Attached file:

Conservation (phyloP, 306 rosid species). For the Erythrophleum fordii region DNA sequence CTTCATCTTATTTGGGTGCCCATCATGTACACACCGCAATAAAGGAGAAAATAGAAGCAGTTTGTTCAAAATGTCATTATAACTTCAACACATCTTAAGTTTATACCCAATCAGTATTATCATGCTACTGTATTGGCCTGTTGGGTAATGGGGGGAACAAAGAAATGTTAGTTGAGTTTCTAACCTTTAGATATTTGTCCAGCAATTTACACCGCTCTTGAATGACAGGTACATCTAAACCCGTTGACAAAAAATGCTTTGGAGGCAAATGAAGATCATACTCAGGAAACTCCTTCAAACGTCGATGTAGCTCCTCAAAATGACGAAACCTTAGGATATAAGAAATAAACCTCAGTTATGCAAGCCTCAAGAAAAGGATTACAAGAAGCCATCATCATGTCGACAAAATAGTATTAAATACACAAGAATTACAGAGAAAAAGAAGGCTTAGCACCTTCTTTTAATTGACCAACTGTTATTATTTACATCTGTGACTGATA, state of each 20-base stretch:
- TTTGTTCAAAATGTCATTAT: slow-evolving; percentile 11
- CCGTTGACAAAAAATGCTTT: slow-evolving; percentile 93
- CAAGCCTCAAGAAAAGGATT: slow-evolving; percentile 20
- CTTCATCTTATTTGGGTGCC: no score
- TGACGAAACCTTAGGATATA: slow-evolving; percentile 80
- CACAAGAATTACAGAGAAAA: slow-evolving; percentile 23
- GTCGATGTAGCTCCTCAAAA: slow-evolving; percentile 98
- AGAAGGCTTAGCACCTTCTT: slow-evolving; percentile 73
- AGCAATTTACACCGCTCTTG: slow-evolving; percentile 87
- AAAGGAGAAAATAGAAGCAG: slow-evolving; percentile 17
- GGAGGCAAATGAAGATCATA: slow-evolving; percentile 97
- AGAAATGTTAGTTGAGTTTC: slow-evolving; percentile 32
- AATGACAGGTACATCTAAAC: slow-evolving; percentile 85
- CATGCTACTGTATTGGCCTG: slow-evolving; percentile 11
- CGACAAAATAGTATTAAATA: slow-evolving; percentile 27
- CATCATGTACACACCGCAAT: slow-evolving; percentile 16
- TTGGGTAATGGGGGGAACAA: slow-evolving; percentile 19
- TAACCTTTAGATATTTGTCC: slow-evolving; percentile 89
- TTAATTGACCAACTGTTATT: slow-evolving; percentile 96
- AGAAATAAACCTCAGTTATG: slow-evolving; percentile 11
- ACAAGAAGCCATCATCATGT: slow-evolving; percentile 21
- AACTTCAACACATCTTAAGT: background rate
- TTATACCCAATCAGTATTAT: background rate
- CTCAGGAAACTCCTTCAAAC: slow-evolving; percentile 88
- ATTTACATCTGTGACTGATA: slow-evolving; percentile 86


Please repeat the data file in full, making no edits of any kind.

Conservation (phyloP, 306 rosid species). For the Erythrophleum fordii region DNA sequence CTTCATCTTATTTGGGTGCCCATCATGTACACACCGCAATAAAGGAGAAAATAGAAGCAGTTTGTTCAAAATGTCATTATAACTTCAACACATCTTAAGTTTATACCCAATCAGTATTATCATGCTACTGTATTGGCCTGTTGGGTAATGGGGGGAACAAAGAAATGTTAGTTGAGTTTCTAACCTTTAGATATTTGTCCAGCAATTTACACCGCTCTTGAATGACAGGTACATCTAAACCCGTTGACAAAAAATGCTTTGGAGGCAAATGAAGATCATACTCAGGAAACTCCTTCAAACGTCGATGTAGCTCCTCAAAATGACGAAACCTTAGGATATAAGAAATAAACCTCAGTTATGCAAGCCTCAAGAAAAGGATTACAAGAAGCCATCATCATGTCGACAAAATAGTATTAAATACACAAGAATTACAGAGAAAAAGAAGGCTTAGCACCTTCTTTTAATTGACCAACTGTTATTATTTACATCTGTGACTGATA, state of each 20-base stretch:
- TTTGTTCAAAATGTCATTAT: slow-evolving; percentile 11
- CCGTTGACAAAAAATGCTTT: slow-evolving; percentile 93
- CAAGCCTCAAGAAAAGGATT: slow-evolving; percentile 20
- CTTCATCTTATTTGGGTGCC: no score
- TGACGAAACCTTAGGATATA: slow-evolving; percentile 80
- CACAAGAATTACAGAGAAAA: slow-evolving; percentile 23
- GTCGATGTAGCTCCTCAAAA: slow-evolving; percentile 98
- AGAAGGCTTAGCACCTTCTT: slow-evolving; percentile 73
- AGCAATTTACACCGCTCTTG: slow-evolving; percentile 87
- AAAGGAGAAAATAGAAGCAG: slow-evolving; percentile 17
- GGAGGCAAATGAAGATCATA: slow-evolving; percentile 97
- AGAAATGTTAGTTGAGTTTC: slow-evolving; percentile 32
- AATGACAGGTACATCTAAAC: slow-evolving; percentile 85
- CATGCTACTGTATTGGCCTG: slow-evolving; percentile 11
- CGACAAAATAGTATTAAATA: slow-evolving; percentile 27
- CATCATGTACACACCGCAAT: slow-evolving; percentile 16
- TTGGGTAATGGGGGGAACAA: slow-evolving; percentile 19
- TAACCTTTAGATATTTGTCC: slow-evolving; percentile 89
- TTAATTGACCAACTGTTATT: slow-evolving; percentile 96
- AGAAATAAACCTCAGTTATG: slow-evolving; percentile 11
- ACAAGAAGCCATCATCATGT: slow-evolving; percentile 21
- AACTTCAACACATCTTAAGT: background rate
- TTATACCCAATCAGTATTAT: background rate
- CTCAGGAAACTCCTTCAAAC: slow-evolving; percentile 88
- ATTTACATCTGTGACTGATA: slow-evolving; percentile 86